That really began when President Dwight Eisenhower created the National Space Council, with the idea that the nation really needed an agency dedicated to developing policies regarding space. You have to remember, this was back when the idea of human space flight was still pretty much science fiction.

Three years later, the Soviets launched Yuri Gagarin into orbit around the Earth. And once again, the U.S. was standing around with its thumb up its collective butt. But this time President John Kennedy sat down with the National Space Council and they came up with the most audacious policy goal ever. They decided “You guys, you know what we should do? We should totally go to the goddamned moon.”

“Our hopes for peace and security, our obligations to ourselves as well as others, all require us to make this effort, to solve these mysteries, to solve them for the good of all men.”

At that point we were still having trouble putting folks in orbit. Sending them to the moon was completely nuts. But Kennedy liked the idea and announced the policy in a speech given in (I’m not making this up) Texas. It was a terrific speech. Kennedy quoted William Bradford, one of the founders of the Plymouth Bay Colony:

“[A]ll great and honorable actions are accompanied with great difficulties, and both must be enterprised and overcome with answerable courage.”

And Kennedy was just getting started. He said:

“[T]he eyes of the world now look into space, to the moon and to the planets beyond, and we have vowed that we shall not see it governed by a hostile flag of conquest, but by a banner of freedom and peace. We have vowed that we shall not see space filled with weapons of mass destruction, but with instruments of knowledge and understanding.”

“We choose to go to the moon. We choose to go to the moon in this decade and do the other things, not because they are easy, but because they are hard, because that goal will serve to organize and measure the best of our energies and skills, because that challenge is one that we are willing to accept, one we are unwilling to postpone, and one which we intend to win.”

What’s equally astonishing is that Kennedy told the American public that it was going to cost them to send people to the moon. He flat-out told them “all this costs us all a good deal of money” and informed them their taxes would be raised to pay for it. That’s not all; he also told them there wasn’t any way for them to know if it was going to be worth it. “I realize that this is in some measure an act of faith and vision, for we do not now know what benefits await us.”

And hey, the people responded and said “Dude, let’s go do it.” And we did. We went to the goddamned moon, inspired by a president who was adventurous and thoughtful and wicked smart. Over time, the idea of space exploration became less interesting to people, and we returned to the practice of standing around with our thumbs up our collective butt.

“Our journey into space will not only make us stronger and more prosperous, but will unite us behind grand ambitions and bring us all closer together. Wouldn’t that be nice? Can you believe that space is going to do that?”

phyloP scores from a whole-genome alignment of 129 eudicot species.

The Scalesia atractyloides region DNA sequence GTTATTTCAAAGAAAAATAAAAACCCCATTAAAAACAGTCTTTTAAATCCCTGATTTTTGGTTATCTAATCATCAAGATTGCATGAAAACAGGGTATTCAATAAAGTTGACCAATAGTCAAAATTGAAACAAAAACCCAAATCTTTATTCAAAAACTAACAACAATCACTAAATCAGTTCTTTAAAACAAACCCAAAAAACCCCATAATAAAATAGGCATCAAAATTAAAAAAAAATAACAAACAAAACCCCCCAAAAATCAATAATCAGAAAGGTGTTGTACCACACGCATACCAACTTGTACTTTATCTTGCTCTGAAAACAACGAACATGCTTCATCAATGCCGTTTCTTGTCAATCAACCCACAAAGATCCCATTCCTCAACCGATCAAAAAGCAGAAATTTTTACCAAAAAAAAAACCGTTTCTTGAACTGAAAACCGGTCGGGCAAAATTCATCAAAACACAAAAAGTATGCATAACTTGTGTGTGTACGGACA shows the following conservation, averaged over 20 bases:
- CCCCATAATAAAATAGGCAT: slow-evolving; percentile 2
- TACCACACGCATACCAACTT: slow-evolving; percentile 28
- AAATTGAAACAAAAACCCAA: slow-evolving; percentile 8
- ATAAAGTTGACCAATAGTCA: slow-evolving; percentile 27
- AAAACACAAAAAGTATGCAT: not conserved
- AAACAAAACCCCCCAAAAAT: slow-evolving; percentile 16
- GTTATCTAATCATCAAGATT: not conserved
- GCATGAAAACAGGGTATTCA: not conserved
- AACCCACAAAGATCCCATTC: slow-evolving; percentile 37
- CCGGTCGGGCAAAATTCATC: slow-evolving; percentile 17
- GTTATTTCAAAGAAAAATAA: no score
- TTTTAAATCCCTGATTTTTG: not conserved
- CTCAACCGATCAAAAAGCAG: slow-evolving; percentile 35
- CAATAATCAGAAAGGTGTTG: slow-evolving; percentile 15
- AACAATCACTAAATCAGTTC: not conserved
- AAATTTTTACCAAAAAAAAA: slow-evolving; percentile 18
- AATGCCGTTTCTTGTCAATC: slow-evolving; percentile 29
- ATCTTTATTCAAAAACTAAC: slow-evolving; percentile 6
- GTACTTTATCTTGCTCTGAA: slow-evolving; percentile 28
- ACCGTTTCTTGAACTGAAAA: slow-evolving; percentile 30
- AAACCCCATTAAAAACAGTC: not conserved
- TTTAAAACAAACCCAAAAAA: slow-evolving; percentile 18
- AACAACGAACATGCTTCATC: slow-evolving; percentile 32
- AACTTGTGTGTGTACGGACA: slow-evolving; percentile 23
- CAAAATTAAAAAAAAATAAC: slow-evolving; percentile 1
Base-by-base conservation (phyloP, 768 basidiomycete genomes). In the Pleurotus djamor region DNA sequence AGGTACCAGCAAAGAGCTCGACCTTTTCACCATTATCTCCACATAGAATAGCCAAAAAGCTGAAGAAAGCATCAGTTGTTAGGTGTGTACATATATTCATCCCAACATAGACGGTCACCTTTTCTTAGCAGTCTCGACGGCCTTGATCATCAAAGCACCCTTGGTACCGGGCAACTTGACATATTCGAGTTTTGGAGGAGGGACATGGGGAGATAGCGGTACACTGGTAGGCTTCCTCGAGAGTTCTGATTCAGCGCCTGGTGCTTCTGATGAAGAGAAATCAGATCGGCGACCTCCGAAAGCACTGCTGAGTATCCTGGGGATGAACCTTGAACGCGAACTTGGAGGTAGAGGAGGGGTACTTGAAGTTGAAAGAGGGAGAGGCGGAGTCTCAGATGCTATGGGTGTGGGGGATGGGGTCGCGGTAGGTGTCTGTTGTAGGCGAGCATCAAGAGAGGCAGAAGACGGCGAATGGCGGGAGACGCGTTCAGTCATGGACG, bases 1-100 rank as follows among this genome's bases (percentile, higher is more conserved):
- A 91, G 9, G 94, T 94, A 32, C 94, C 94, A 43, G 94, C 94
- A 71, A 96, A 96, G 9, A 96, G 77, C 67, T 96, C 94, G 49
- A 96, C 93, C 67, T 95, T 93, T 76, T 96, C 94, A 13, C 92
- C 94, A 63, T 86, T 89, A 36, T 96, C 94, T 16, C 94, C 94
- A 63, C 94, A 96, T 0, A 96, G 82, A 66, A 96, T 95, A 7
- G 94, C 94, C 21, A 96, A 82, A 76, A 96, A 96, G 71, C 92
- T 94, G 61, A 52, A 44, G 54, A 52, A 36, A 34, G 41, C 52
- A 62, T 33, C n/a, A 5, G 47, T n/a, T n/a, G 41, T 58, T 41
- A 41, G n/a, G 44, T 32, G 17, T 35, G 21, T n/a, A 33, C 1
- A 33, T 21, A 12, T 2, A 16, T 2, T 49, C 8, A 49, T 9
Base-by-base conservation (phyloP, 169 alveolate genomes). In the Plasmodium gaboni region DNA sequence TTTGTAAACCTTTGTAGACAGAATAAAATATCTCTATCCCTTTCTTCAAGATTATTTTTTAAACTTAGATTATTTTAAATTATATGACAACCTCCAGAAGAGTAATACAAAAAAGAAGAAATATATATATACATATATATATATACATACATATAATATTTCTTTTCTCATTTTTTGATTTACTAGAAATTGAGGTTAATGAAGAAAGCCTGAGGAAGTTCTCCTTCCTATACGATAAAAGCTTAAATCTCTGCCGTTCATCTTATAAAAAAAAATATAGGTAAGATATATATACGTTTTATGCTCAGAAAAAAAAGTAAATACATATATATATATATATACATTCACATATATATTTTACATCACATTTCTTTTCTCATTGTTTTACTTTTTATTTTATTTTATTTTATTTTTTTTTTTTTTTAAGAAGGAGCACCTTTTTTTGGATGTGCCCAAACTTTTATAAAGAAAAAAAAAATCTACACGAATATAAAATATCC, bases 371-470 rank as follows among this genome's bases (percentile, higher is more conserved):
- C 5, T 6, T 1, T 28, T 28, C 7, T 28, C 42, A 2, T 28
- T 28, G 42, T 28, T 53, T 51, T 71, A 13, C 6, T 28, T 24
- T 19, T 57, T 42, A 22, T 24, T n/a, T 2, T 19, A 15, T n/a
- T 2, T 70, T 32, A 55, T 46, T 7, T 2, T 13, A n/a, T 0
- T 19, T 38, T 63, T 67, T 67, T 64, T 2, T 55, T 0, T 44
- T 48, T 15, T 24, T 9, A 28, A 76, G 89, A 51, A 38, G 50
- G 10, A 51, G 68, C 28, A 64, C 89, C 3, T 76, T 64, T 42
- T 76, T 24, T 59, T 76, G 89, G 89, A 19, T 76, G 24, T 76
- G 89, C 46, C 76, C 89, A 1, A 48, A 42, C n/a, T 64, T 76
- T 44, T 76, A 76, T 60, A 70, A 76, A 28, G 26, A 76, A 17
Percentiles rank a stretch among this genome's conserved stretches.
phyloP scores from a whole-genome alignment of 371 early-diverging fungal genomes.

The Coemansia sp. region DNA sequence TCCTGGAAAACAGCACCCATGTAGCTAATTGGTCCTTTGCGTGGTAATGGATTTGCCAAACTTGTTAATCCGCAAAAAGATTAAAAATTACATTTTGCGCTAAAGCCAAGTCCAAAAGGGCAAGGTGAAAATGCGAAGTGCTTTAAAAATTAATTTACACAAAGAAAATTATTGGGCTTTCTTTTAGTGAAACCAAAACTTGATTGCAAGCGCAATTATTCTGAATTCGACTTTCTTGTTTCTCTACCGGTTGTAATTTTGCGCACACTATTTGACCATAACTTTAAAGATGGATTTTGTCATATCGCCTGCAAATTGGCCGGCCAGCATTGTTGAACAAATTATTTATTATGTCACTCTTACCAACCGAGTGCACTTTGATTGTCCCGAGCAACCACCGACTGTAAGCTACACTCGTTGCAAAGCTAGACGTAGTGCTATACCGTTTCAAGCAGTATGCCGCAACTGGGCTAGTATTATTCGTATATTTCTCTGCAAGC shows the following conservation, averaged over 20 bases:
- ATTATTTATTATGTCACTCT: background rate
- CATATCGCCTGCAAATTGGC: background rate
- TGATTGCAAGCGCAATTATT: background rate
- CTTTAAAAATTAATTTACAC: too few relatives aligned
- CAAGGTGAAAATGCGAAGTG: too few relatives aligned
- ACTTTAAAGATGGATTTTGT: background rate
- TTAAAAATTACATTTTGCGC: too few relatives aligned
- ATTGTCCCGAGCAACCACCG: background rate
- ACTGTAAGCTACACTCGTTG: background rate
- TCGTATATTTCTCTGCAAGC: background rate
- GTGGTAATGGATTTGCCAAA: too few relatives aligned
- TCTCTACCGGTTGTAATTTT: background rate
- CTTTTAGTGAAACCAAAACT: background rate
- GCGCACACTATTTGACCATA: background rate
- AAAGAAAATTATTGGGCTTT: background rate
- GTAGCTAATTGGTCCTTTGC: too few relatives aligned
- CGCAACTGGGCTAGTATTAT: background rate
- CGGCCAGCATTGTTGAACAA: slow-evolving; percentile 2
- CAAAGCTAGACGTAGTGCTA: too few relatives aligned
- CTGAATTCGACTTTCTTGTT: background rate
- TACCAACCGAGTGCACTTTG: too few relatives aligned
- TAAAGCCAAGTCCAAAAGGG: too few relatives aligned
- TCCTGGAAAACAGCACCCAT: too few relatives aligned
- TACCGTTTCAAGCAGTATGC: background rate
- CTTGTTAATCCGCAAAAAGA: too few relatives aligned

Until a few days ago. That’s when Comrade Trump signed an executive order that re-established the National Space Council. Like Kennedy, Trump gave a speech.

“The future of American space leadership — we’re going to lead again. It’s been a long time. It’s over 25 years, and we’re opening up, and we are going to be leading again like we’ve never led before. We’re a nation of pioneers, and the next great American frontier is space. And we never completed — we started, but we never completed. We stopped. But now we start again.”

Yeah. We’re starting again. With another crazy idea. Not inspirationally crazy — actually crazy. Trump asked NASA to conduct a study to see if we could put astronauts on the first test flight of the agency’s new rocket and crew capsule. Got that? He wanted to put living people in the first test flight of a new rocket. Because he feels strongly about space and security.

“I’ve felt strongly about it for a long time. I used to say before doing what I did — I used to say, what happened?  Why aren’t we moving forward?

And security is going to be a very big factor with respect to space and space exploration.  At some point in the future, we’re going to look back and say how did we do it without space?”

I’m pretty sure at some point in the future, people will look back and say ‘What the fuck is wrong with this guy?’ I’m pretty sure people were saying that even while Comrade Trump was ad-libbing from the remarks some speechwriter wrote for him.

Buzz Aldrin, fondly remembering the days when they sent monkeys into space.

“It is America’s destiny to be at the forefront of humanity’s eternal quest for knowledge and to be the leader amongst nations on our adventure into the great unknown.  And I could say the great and very beautiful unknown.  Nothing more beautiful.”

Nothing more beautiful than the unknown. What a fucking idiot. Buzz Aldrin, the second person to walk on the moon, attended the signing ceremony and stood near Comrade Trump while he spoke. After his speech, Trump made a show of signing the executive order. Aldrin, who was clearly unimpressed, looked over Trump’s shoulder and said “Infinity and beyond” — the catchphrase of Buzz Lightyear, the buffoon-hero character from Toy Story. Trump’s response?

“This is infinity here. It could be infinity. We don’t really don’t know. But it could be. It has to be something — but it could be infinity, right? Okay.”

It has to be something. It could be infinity. Right? Sweet Jeebus Galileo, this guy is actually the president. I weep.

HAL, close the pod bay doors, please.